As is typical of WEF publications, they provide this marvellous (and meaningless) graphic showing the importance of identity in the everyday lives of the servant class and how it can be wrapped into a digital identity:
Most importantly, this table shows the evolution of digital identities into the future:
And, there you have it. According to the authors, the evolution of digital identities will become increasingly all-encompassing, particularly if/when Klaus Schwab’s Fourth Industrial Revolution wet dream of implantable technology comes to fruition. You will notice that the focus of digital identity will shift from “verified attributes and credentials” to “interferences about a person” .
If we got back to this graphic which is located just above the table, we find this clarification of “interferences” when looking at the evolving scope of digital identity:
This certainly would appear to suggest that your digital identity could be used as a form of social credit score with your online and offline behaviours being tracked and traced and used to infer your worthiness, interlocking your digital identity with your social credit score. For example, your social behaviour which will be assessed through the analysis of your data which will be used to determine whether you are allowed to travel, make certain purchases of goods and services etcetera, similar to the system being used in China. We saw the first tentative steps in the development of a social credit score ecosystem with the implementation of vaccine passports in many nations around the world which resulted in non-vaccinated individuals being stripped of their ability to travel, enter restaurants and pubs, play sports, retain their jobs etcetera. This is even discussed in this report as shown here:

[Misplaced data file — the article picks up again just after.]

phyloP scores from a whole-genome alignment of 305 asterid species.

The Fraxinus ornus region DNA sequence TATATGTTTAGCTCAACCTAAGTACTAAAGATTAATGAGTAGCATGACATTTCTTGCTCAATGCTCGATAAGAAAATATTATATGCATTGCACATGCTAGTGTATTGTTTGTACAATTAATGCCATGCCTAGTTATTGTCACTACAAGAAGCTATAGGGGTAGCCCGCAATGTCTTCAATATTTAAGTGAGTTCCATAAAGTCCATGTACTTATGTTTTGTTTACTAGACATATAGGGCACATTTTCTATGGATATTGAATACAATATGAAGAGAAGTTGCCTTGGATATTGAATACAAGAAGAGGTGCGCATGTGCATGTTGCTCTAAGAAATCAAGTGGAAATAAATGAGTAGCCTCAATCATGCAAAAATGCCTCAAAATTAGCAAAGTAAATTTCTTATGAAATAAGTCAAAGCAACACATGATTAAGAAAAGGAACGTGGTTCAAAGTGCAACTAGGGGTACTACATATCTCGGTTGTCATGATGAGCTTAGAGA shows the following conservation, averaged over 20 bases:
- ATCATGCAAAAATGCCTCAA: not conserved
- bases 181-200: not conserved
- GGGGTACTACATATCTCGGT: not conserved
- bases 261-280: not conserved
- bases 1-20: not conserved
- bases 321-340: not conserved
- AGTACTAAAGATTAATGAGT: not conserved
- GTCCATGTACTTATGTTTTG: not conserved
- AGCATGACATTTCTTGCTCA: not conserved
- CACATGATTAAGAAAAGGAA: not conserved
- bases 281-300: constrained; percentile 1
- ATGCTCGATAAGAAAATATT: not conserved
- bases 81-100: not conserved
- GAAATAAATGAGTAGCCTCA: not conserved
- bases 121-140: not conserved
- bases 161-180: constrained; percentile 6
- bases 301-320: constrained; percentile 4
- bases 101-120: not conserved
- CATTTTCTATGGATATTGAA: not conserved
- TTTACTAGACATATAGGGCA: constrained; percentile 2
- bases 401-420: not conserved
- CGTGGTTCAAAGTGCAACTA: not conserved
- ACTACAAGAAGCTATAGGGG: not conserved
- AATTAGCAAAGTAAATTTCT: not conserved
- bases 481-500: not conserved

I’m quite certain that technology companies who are members of the World Economic Forum’s inner circle are quite thrilled with the prospect of massive profits generated by the implementation of a data intermediary reality associated with a digital identity scheme. Major shareholders of these companies stand to benefit personally just as the executives of certain Big Pharma companies benefitted during the pandemic, particularly when governments came on board to force their citizens to be vaccinated. As well, if there is anything that we’ve learned in the post-September 11, 2001 era, it’s that governments could care less about our privacy no matter what they may tell us and that the COVID-19 era has taught us that governments will use whatever means available to them, particularly virtual documents, to control our behaviours.
Remember, your personal data is the next “golden asset” class. The ruling class knows this and needs it to implement their dystopian plans for our futures.